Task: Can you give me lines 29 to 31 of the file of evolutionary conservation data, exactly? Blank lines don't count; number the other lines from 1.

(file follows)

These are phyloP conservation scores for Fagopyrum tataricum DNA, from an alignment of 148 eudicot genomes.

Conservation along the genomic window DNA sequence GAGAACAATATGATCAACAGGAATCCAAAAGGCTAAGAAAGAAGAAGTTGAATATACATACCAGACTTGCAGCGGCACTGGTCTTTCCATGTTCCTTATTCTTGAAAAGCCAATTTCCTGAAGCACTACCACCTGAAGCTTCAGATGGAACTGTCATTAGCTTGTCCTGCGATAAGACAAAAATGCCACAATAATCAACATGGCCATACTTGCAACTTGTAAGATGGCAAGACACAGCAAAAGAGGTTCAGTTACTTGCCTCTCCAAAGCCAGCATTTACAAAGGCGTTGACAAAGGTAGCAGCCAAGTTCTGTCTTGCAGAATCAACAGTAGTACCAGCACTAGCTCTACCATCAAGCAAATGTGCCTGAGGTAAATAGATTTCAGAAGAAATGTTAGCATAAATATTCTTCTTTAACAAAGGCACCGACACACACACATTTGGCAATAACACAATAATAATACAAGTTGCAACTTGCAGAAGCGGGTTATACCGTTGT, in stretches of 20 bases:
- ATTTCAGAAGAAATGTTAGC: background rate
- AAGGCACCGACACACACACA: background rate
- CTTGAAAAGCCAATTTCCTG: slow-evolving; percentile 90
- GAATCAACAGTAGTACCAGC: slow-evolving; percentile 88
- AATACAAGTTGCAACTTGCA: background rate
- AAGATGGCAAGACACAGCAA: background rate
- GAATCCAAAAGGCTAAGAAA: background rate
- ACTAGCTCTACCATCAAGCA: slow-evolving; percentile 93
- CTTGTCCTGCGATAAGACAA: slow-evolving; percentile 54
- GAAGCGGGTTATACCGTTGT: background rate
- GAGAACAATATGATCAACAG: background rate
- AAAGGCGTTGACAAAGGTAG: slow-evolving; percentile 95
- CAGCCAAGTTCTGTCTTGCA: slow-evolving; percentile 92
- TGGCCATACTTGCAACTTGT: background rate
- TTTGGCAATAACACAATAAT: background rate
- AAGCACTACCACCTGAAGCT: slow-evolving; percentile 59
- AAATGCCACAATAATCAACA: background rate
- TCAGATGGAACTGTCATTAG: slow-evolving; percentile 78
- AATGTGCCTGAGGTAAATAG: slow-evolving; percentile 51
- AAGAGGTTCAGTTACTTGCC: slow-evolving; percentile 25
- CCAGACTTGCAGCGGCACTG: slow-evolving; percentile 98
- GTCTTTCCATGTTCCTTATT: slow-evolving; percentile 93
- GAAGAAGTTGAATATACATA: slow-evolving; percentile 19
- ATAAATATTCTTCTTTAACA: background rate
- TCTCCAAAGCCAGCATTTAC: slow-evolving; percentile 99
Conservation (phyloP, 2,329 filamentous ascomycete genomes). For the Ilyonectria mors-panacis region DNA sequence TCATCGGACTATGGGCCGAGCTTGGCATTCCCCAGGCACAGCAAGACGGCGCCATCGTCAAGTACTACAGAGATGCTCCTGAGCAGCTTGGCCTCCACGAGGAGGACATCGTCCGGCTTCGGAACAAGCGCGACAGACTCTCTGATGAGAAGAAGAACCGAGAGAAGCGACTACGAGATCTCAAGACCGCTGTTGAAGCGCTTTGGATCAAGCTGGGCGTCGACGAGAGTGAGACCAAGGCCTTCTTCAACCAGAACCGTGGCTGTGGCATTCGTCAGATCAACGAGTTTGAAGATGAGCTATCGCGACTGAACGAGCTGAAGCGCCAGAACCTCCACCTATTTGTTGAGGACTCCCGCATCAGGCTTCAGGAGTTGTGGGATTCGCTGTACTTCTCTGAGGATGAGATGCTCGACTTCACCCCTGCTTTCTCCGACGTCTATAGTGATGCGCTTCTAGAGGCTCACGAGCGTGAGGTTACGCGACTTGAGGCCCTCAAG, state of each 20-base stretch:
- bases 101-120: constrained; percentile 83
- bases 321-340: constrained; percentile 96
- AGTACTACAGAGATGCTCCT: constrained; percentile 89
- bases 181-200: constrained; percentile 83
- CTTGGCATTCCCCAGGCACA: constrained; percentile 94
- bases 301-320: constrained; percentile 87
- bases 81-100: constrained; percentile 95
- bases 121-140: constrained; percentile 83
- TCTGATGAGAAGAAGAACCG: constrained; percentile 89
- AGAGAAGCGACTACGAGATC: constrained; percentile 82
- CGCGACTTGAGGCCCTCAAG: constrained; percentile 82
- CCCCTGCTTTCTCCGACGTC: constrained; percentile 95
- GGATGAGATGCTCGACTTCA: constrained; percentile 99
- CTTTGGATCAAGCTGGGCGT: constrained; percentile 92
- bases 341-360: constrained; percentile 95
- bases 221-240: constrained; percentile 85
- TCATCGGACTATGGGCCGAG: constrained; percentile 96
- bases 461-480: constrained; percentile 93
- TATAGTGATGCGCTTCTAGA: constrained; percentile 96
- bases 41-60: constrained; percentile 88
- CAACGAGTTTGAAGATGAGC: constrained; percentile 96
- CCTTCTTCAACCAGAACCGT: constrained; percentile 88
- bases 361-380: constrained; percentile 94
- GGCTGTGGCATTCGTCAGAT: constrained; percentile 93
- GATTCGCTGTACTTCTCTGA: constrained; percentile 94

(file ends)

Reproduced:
- bases 101-120: constrained; percentile 83
- bases 321-340: constrained; percentile 96
- AGTACTACAGAGATGCTCCT: constrained; percentile 89